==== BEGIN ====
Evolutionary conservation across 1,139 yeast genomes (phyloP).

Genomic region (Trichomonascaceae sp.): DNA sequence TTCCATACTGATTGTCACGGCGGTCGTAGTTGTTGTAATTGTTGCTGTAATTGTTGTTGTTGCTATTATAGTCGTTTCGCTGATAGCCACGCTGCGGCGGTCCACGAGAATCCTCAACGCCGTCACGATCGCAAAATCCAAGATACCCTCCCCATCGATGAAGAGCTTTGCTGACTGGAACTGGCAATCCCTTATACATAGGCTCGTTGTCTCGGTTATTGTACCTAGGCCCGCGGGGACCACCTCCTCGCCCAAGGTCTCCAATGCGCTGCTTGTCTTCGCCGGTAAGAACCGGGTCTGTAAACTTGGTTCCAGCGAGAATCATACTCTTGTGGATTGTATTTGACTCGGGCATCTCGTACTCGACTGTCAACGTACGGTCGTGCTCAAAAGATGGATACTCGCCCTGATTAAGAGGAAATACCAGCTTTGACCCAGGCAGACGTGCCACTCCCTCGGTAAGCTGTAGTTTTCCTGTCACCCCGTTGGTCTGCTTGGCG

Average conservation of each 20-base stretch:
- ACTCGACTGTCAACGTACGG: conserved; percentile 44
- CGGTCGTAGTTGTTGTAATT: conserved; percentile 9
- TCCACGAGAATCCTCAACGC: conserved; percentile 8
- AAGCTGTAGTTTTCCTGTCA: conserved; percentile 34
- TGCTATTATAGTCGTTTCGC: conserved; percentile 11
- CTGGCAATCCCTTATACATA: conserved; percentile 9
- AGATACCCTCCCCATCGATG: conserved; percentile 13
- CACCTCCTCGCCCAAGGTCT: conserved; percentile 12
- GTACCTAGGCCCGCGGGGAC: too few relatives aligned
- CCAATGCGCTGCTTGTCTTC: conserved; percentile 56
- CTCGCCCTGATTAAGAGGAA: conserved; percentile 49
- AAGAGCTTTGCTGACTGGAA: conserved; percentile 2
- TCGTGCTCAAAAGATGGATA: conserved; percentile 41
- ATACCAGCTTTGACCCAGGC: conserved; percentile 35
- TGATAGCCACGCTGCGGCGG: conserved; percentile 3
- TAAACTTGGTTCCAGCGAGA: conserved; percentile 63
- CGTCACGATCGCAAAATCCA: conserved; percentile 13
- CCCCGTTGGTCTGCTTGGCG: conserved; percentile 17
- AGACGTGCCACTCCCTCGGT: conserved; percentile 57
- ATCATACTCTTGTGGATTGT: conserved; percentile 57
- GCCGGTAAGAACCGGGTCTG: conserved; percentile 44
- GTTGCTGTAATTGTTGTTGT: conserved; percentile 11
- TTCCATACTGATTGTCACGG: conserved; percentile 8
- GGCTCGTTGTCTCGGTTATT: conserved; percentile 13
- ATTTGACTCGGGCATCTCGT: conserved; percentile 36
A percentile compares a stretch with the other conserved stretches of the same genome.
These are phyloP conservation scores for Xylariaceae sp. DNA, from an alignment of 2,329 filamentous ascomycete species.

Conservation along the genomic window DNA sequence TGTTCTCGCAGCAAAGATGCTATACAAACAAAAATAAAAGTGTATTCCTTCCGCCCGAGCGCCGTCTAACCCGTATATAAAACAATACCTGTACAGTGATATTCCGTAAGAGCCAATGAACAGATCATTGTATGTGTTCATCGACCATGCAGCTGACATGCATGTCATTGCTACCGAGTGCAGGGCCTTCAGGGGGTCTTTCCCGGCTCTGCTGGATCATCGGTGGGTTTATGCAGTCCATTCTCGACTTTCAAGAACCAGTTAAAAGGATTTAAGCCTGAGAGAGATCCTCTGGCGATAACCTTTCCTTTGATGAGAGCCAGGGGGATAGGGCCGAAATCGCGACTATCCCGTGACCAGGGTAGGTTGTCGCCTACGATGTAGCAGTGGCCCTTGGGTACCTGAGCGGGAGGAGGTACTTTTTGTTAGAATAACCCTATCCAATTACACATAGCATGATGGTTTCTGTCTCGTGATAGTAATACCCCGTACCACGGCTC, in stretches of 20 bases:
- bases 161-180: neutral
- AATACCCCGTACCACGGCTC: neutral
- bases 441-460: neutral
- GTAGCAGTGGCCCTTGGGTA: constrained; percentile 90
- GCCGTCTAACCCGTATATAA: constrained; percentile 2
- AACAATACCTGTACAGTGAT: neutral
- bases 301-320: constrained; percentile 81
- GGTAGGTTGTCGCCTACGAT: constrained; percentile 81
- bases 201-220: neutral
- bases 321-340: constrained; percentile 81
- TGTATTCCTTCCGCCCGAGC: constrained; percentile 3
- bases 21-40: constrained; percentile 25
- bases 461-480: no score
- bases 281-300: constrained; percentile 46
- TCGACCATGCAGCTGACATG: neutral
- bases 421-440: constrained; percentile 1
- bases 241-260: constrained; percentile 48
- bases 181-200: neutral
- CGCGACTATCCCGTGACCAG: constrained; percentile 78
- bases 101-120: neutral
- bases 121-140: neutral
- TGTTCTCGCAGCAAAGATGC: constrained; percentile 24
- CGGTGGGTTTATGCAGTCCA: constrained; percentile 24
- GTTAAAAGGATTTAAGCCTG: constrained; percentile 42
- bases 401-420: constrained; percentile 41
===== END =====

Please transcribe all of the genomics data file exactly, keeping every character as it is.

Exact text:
Evolutionary conservation across 1,139 yeast genomes (phyloP).

Genomic region (Trichomonascaceae sp.): DNA sequence TTCCATACTGATTGTCACGGCGGTCGTAGTTGTTGTAATTGTTGCTGTAATTGTTGTTGTTGCTATTATAGTCGTTTCGCTGATAGCCACGCTGCGGCGGTCCACGAGAATCCTCAACGCCGTCACGATCGCAAAATCCAAGATACCCTCCCCATCGATGAAGAGCTTTGCTGACTGGAACTGGCAATCCCTTATACATAGGCTCGTTGTCTCGGTTATTGTACCTAGGCCCGCGGGGACCACCTCCTCGCCCAAGGTCTCCAATGCGCTGCTTGTCTTCGCCGGTAAGAACCGGGTCTGTAAACTTGGTTCCAGCGAGAATCATACTCTTGTGGATTGTATTTGACTCGGGCATCTCGTACTCGACTGTCAACGTACGGTCGTGCTCAAAAGATGGATACTCGCCCTGATTAAGAGGAAATACCAGCTTTGACCCAGGCAGACGTGCCACTCCCTCGGTAAGCTGTAGTTTTCCTGTCACCCCGTTGGTCTGCTTGGCG

Average conservation of each 20-base stretch:
- ACTCGACTGTCAACGTACGG: conserved; percentile 44
- CGGTCGTAGTTGTTGTAATT: conserved; percentile 9
- TCCACGAGAATCCTCAACGC: conserved; percentile 8
- AAGCTGTAGTTTTCCTGTCA: conserved; percentile 34
- TGCTATTATAGTCGTTTCGC: conserved; percentile 11
- CTGGCAATCCCTTATACATA: conserved; percentile 9
- AGATACCCTCCCCATCGATG: conserved; percentile 13
- CACCTCCTCGCCCAAGGTCT: conserved; percentile 12
- GTACCTAGGCCCGCGGGGAC: too few relatives aligned
- CCAATGCGCTGCTTGTCTTC: conserved; percentile 56
- CTCGCCCTGATTAAGAGGAA: conserved; percentile 49
- AAGAGCTTTGCTGACTGGAA: conserved; percentile 2
- TCGTGCTCAAAAGATGGATA: conserved; percentile 41
- ATACCAGCTTTGACCCAGGC: conserved; percentile 35
- TGATAGCCACGCTGCGGCGG: conserved; percentile 3
- TAAACTTGGTTCCAGCGAGA: conserved; percentile 63
- CGTCACGATCGCAAAATCCA: conserved; percentile 13
- CCCCGTTGGTCTGCTTGGCG: conserved; percentile 17
- AGACGTGCCACTCCCTCGGT: conserved; percentile 57
- ATCATACTCTTGTGGATTGT: conserved; percentile 57
- GCCGGTAAGAACCGGGTCTG: conserved; percentile 44
- GTTGCTGTAATTGTTGTTGT: conserved; percentile 11
- TTCCATACTGATTGTCACGG: conserved; percentile 8
- GGCTCGTTGTCTCGGTTATT: conserved; percentile 13
- ATTTGACTCGGGCATCTCGT: conserved; percentile 36
A percentile compares a stretch with the other conserved stretches of the same genome.
These are phyloP conservation scores for Xylariaceae sp. DNA, from an alignment of 2,329 filamentous ascomycete species.

Conservation along the genomic window DNA sequence TGTTCTCGCAGCAAAGATGCTATACAAACAAAAATAAAAGTGTATTCCTTCCGCCCGAGCGCCGTCTAACCCGTATATAAAACAATACCTGTACAGTGATATTCCGTAAGAGCCAATGAACAGATCATTGTATGTGTTCATCGACCATGCAGCTGACATGCATGTCATTGCTACCGAGTGCAGGGCCTTCAGGGGGTCTTTCCCGGCTCTGCTGGATCATCGGTGGGTTTATGCAGTCCATTCTCGACTTTCAAGAACCAGTTAAAAGGATTTAAGCCTGAGAGAGATCCTCTGGCGATAACCTTTCCTTTGATGAGAGCCAGGGGGATAGGGCCGAAATCGCGACTATCCCGTGACCAGGGTAGGTTGTCGCCTACGATGTAGCAGTGGCCCTTGGGTACCTGAGCGGGAGGAGGTACTTTTTGTTAGAATAACCCTATCCAATTACACATAGCATGATGGTTTCTGTCTCGTGATAGTAATACCCCGTACCACGGCTC, in stretches of 20 bases:
- bases 161-180: neutral
- AATACCCCGTACCACGGCTC: neutral
- bases 441-460: neutral
- GTAGCAGTGGCCCTTGGGTA: constrained; percentile 90
- GCCGTCTAACCCGTATATAA: constrained; percentile 2
- AACAATACCTGTACAGTGAT: neutral
- bases 301-320: constrained; percentile 81
- GGTAGGTTGTCGCCTACGAT: constrained; percentile 81
- bases 201-220: neutral
- bases 321-340: constrained; percentile 81
- TGTATTCCTTCCGCCCGAGC: constrained; percentile 3
- bases 21-40: constrained; percentile 25
- bases 461-480: no score
- bases 281-300: constrained; percentile 46
- TCGACCATGCAGCTGACATG: neutral
- bases 421-440: constrained; percentile 1
- bases 241-260: constrained; percentile 48
- bases 181-200: neutral
- CGCGACTATCCCGTGACCAG: constrained; percentile 78
- bases 101-120: neutral
- bases 121-140: neutral
- TGTTCTCGCAGCAAAGATGC: constrained; percentile 24
- CGGTGGGTTTATGCAGTCCA: constrained; percentile 24
- GTTAAAAGGATTTAAGCCTG: constrained; percentile 42
- bases 401-420: constrained; percentile 41